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## Gavin Simpson updates his temperature analysis

See the very interesting discussion at his blog, From the bottom of the heap. It would be nice to see some information theoretic measures on these results, though.

Posted in AMETSOC, Anthropocene, astrophysics, Berkeley Earth Surface Temperature project, carbon dioxide, changepoint detection, climate, climate change, climate data, climate disruption, climate models, ecology, environment, evidence, Gavin Simpson, Generalize Additive Models, geophysics, global warming, HadCRUT4, hiatus, Hyper Anthropocene, information theoretic statistics, Kalman filter, maths, meteorology, numerical analysis, R, rationality, reasonableness, splines, time series
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## HadCRUT4 and GISTEMP series filtered and estimated with simple RTS model

Happy Vernal Equinox! This post has been updated today with some of the equations which correspond to the models. An assessment of whether or not there was a meaningful slowdown or “hiatus” in global warming, was recently discussed by Tamino … Continue reading

Posted in AMETSOC, anemic data, Bayesian, boosting, bridge to somewhere, cat1, changepoint detection, climate, climate change, climate data, climate disruption, climate models, complex systems, computation, data science, dynamical systems, geophysics, George Sughihara, global warming, hiatus, information theoretic statistics, machine learning, maths, meteorology, MIchael Mann, multivariate statistics, physics, prediction, Principles of Planetary Climate, rationality, reasonableness, regime shifts, sea level rise, time series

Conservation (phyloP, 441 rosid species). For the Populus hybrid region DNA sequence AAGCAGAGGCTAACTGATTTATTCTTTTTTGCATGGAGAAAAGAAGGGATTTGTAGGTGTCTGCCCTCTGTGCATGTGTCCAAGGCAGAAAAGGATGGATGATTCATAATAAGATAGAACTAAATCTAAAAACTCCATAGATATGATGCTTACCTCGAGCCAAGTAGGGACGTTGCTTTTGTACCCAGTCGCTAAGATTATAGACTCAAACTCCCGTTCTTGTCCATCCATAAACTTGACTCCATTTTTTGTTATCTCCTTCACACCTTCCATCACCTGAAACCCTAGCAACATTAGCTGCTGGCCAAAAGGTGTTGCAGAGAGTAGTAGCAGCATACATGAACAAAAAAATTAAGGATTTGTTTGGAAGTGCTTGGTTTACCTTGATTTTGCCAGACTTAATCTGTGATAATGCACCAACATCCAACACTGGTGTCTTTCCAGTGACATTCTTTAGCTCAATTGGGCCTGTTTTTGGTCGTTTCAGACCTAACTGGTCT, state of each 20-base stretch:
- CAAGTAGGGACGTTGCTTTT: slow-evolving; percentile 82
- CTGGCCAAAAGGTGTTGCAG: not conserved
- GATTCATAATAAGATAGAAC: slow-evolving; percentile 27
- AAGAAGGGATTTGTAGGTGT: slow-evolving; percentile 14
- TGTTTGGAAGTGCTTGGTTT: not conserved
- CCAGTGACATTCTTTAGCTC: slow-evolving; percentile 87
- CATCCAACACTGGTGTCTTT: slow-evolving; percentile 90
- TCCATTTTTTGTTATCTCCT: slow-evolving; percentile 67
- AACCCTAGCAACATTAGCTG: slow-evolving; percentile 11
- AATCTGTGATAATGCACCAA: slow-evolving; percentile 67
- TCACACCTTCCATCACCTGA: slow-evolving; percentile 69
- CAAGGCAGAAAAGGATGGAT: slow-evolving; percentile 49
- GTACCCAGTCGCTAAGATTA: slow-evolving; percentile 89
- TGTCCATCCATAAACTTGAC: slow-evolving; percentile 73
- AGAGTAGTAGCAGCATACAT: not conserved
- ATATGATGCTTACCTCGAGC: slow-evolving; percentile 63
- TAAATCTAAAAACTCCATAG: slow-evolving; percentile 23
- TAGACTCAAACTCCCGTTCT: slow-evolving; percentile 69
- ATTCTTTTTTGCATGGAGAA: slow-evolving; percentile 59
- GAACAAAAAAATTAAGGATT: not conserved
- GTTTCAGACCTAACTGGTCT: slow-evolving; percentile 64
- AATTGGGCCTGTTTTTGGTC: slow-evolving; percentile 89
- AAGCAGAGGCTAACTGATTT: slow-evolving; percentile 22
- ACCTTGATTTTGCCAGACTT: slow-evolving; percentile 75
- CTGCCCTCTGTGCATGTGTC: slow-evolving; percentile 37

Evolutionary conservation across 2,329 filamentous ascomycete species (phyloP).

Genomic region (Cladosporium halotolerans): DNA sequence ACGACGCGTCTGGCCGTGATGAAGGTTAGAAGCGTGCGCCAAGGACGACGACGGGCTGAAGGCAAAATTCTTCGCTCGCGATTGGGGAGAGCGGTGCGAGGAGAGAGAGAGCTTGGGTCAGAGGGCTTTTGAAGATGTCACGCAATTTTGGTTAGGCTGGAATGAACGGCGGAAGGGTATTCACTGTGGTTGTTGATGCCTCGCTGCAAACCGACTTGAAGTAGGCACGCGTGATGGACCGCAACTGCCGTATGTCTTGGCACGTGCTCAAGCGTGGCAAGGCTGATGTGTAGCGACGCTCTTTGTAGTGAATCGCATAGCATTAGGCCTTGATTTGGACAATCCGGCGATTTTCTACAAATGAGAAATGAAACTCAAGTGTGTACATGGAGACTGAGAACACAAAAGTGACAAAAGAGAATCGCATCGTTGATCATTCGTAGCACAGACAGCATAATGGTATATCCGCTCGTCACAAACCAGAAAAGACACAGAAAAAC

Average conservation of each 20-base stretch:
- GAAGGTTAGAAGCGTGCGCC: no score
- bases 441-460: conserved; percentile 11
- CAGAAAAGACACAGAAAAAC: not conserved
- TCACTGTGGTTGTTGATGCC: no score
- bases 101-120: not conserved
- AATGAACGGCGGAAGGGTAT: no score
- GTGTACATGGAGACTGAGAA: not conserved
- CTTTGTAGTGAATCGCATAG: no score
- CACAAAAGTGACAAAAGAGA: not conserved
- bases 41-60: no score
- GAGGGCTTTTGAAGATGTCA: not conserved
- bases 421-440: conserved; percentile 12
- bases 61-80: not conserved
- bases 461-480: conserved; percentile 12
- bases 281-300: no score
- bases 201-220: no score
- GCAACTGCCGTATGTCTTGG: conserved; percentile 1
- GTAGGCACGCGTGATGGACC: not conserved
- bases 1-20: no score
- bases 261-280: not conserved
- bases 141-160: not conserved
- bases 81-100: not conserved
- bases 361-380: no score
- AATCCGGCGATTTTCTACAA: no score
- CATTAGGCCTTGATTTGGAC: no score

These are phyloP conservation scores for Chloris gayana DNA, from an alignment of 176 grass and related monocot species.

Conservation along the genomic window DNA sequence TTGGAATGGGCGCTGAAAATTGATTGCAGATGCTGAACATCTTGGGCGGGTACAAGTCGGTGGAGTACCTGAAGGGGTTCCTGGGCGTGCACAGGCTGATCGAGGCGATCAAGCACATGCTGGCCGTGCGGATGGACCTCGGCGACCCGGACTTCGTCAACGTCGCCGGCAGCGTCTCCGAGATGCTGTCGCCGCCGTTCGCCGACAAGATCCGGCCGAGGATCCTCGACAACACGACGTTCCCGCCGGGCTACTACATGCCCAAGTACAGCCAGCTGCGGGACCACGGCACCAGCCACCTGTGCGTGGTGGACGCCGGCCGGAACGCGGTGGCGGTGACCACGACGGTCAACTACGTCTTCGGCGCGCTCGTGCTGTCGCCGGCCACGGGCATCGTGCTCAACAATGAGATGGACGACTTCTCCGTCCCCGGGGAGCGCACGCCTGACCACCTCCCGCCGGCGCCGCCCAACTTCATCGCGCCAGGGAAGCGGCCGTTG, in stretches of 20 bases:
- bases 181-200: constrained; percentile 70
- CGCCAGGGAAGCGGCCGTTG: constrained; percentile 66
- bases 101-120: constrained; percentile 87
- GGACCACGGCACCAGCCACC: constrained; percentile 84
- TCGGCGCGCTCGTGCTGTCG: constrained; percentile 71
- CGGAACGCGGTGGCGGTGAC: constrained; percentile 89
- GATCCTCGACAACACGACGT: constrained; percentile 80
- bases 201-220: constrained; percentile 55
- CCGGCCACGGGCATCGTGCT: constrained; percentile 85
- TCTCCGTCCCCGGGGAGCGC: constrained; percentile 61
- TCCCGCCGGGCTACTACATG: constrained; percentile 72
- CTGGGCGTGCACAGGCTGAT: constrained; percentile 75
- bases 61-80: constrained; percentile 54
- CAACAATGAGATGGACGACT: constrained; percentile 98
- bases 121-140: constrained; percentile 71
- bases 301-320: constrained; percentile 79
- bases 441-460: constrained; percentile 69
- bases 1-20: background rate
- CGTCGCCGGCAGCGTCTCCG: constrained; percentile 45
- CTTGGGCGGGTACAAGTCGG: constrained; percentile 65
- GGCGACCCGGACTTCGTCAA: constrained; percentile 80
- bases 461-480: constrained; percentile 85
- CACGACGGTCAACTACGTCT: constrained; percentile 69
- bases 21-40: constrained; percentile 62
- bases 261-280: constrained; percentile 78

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## After the Decade of Dithering, the Deadly Twenties

In a recent post, after reviewing the extreme Arctic warming event of late 2015, Professor John Baez quotes an earlier interview with Dr Gregory Benford, who is arguing for a geoengineering effort to restore the frozen Arctic. I do not … Continue reading

Posted in adaptation, AMOC, Arctic, chance, changepoint detection, climate, climate change, climate disruption, critical slowing down, ecology, engineering, geoengineering, global warming, greenhouse gases, Hyper Anthropocene, ignorance, James Hansen, MIchael Mann, mitigation, oceanography, physics, politics, rationality, reasonableness, regime shifts, science, science education, state-space models, statistics, the right to know, thermohaline circulation, time series
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## Thoughts on “Regime Shift?”

John Baez at The Azimuth Project opened a discussion on the recent paper by Reid, et al Philip C. Reid et al, Global impacts of the 1980s regime shift on the Earth’s climate and systems, Global Change Biology, 2015. I … Continue reading